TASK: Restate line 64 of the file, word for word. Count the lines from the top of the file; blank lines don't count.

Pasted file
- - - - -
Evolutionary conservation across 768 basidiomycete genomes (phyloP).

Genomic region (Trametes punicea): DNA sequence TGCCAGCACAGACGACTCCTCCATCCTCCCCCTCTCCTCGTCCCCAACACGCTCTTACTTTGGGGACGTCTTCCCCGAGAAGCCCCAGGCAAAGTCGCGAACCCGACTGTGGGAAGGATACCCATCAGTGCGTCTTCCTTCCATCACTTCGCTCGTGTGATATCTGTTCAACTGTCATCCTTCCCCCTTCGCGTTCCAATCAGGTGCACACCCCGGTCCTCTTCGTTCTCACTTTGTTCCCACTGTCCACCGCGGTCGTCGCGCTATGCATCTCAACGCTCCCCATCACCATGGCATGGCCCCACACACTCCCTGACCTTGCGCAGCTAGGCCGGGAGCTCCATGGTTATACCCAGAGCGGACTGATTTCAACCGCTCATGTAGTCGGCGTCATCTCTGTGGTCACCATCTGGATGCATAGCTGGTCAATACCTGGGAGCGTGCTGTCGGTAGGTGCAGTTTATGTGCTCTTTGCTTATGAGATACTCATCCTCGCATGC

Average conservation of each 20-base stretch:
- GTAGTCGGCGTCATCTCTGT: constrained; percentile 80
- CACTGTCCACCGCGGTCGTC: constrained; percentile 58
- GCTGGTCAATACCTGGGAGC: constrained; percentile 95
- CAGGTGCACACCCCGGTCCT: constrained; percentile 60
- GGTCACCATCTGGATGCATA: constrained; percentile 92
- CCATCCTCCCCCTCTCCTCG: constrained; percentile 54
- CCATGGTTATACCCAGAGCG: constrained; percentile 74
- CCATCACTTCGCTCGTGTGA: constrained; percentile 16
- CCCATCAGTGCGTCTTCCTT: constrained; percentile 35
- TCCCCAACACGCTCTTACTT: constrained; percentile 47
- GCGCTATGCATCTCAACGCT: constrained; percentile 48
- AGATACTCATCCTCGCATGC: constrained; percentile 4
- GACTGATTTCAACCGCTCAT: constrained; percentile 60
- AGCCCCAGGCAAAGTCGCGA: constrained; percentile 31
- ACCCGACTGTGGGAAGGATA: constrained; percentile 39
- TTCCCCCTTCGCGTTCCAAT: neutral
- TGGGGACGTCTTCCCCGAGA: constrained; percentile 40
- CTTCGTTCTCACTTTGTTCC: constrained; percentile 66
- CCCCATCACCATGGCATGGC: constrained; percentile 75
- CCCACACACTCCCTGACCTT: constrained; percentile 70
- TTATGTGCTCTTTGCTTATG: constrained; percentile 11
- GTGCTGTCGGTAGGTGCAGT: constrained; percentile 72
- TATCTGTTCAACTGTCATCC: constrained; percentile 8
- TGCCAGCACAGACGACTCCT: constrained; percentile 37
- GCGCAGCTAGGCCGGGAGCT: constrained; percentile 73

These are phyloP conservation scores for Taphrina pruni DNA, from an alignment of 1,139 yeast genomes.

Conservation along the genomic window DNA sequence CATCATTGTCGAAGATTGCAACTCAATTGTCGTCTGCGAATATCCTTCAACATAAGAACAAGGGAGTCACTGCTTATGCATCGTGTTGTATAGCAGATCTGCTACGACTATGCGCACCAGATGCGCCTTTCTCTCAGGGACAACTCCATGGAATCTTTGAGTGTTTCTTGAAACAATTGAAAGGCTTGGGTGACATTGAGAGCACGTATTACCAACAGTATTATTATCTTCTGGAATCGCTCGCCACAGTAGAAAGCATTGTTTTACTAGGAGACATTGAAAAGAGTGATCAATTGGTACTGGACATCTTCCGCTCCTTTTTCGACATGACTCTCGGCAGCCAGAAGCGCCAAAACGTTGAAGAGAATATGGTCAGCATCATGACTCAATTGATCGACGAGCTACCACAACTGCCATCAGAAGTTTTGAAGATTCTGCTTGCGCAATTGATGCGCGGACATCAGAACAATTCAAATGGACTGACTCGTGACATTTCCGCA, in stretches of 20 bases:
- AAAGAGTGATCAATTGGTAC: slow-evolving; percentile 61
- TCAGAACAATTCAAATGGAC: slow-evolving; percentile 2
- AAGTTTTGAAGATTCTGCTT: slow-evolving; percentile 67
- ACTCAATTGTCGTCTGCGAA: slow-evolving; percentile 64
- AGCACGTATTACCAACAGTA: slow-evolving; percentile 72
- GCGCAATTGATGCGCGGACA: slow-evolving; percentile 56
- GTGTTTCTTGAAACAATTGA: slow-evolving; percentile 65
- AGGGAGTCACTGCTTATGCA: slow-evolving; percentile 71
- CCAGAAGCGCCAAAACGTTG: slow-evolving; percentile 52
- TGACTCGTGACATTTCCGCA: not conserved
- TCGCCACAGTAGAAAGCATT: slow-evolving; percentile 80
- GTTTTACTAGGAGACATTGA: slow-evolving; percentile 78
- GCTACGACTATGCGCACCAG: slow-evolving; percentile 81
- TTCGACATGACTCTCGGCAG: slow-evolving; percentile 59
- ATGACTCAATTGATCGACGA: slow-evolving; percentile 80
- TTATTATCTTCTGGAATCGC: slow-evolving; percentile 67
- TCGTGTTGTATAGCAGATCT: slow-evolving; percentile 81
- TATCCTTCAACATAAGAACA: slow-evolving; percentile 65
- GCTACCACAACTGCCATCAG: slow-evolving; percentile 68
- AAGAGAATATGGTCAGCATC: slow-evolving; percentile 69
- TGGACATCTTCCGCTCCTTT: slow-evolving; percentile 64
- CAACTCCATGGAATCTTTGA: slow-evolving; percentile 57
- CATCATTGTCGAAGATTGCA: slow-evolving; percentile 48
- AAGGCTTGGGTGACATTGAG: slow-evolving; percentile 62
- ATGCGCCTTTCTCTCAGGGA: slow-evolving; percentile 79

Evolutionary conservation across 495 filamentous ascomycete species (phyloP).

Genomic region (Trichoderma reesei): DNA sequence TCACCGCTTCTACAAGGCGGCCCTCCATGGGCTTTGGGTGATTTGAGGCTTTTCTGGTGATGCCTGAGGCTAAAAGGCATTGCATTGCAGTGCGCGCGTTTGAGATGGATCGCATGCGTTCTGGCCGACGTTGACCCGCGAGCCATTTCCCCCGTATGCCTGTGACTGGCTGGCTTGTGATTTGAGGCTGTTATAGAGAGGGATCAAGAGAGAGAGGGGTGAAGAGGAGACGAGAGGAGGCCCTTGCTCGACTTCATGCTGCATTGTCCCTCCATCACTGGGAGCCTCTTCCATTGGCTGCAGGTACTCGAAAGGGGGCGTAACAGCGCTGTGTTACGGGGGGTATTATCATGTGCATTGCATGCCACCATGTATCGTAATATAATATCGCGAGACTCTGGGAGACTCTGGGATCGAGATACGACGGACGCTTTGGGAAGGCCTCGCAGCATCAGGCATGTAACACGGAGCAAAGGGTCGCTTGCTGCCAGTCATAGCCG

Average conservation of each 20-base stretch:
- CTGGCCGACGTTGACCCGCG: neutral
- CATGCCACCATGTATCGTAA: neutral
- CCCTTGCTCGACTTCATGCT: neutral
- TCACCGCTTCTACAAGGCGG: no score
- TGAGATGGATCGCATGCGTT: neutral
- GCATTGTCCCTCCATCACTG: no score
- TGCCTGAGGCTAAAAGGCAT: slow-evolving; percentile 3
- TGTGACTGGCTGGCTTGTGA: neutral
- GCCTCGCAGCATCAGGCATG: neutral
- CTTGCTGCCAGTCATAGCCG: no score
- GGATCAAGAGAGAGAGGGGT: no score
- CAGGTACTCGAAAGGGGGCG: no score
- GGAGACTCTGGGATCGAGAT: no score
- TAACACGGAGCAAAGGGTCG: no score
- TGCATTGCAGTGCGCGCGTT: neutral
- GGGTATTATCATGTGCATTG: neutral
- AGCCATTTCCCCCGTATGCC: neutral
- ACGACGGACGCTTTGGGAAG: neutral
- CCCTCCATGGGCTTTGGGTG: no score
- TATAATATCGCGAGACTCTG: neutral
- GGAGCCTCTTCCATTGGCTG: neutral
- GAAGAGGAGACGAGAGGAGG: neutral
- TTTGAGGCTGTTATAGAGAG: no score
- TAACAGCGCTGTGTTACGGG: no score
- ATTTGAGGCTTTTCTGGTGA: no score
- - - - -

- GCATTGTCCCTCCATCACTG: no score